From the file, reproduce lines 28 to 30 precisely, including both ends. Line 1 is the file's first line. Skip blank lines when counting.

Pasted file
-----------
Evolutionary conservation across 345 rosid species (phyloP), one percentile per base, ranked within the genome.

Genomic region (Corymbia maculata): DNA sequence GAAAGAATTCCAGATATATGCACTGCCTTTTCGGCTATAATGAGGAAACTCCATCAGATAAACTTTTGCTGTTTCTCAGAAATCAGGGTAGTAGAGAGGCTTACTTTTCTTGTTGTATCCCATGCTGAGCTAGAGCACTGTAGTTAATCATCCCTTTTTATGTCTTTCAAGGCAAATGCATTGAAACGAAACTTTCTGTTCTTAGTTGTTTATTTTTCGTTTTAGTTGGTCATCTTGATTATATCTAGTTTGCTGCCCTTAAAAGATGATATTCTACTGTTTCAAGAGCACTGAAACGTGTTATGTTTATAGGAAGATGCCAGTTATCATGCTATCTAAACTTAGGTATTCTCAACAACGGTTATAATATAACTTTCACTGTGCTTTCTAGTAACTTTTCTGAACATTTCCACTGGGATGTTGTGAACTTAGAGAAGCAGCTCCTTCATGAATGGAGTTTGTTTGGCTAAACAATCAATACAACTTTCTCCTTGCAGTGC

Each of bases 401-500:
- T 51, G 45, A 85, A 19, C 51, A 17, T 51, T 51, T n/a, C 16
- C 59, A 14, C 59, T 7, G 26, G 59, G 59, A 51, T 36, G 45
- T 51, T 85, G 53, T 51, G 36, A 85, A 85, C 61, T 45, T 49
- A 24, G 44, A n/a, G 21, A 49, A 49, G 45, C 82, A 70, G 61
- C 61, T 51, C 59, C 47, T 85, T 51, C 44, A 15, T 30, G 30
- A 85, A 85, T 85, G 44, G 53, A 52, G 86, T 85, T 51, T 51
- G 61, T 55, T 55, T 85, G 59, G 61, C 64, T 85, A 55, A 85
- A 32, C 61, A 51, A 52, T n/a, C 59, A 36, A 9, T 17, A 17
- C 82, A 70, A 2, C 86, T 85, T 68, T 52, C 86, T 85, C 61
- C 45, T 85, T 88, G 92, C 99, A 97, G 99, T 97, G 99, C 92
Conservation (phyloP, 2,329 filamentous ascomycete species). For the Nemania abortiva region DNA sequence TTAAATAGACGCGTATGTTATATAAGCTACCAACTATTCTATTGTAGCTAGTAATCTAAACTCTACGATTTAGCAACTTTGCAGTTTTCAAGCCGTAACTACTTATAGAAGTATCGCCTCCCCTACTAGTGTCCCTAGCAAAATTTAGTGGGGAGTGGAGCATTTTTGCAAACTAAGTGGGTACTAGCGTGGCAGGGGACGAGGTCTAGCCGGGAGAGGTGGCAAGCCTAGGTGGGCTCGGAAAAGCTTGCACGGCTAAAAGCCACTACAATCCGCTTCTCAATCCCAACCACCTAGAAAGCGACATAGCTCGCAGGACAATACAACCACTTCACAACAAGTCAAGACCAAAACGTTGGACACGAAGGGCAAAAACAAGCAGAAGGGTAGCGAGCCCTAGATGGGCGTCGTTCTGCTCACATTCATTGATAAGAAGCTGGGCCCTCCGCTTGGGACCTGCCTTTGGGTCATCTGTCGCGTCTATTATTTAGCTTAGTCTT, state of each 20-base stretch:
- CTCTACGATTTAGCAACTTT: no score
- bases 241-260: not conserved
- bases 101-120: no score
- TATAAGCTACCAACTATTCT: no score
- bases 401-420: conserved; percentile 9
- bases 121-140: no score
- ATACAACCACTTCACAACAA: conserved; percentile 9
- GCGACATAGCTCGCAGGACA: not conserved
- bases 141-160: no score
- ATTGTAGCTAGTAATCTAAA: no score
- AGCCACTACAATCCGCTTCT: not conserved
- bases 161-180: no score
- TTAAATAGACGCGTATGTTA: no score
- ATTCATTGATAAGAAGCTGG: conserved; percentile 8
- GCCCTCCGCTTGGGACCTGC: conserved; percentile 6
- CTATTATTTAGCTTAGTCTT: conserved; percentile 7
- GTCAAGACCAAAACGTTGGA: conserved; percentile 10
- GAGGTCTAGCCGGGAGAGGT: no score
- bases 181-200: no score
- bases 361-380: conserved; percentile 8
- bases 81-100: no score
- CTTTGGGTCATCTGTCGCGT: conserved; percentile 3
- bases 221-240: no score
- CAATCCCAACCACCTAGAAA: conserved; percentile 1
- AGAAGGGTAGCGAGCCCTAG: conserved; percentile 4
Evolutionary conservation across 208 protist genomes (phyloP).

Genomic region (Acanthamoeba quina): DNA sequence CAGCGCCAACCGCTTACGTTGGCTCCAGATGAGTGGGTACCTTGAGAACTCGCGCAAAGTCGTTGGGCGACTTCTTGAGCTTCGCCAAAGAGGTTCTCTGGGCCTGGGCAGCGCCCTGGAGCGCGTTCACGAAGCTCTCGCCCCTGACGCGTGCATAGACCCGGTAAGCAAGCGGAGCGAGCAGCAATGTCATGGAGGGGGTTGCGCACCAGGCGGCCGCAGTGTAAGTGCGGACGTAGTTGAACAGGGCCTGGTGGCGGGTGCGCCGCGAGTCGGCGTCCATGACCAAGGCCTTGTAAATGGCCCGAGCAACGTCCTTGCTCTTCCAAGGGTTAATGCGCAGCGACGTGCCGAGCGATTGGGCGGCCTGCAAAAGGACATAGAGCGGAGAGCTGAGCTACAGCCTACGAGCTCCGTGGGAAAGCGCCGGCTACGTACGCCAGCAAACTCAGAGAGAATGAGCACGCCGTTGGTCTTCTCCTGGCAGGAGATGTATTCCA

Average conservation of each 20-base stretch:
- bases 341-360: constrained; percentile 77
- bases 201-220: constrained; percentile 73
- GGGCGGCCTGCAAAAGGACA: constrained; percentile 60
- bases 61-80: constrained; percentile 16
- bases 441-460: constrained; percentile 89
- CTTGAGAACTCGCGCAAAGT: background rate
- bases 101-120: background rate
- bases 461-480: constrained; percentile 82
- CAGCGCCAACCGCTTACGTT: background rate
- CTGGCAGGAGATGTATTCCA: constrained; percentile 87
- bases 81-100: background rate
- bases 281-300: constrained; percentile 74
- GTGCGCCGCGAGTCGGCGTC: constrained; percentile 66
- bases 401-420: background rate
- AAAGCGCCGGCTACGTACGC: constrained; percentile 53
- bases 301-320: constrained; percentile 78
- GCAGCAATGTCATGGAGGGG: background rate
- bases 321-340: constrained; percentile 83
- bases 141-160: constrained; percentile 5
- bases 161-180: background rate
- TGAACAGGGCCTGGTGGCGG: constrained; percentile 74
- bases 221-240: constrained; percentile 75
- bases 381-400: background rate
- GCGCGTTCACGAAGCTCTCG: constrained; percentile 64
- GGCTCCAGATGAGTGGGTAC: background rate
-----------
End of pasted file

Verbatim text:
- ATTCATTGATAAGAAGCTGG: conserved; percentile 8
- GCCCTCCGCTTGGGACCTGC: conserved; percentile 6
- CTATTATTTAGCTTAGTCTT: conserved; percentile 7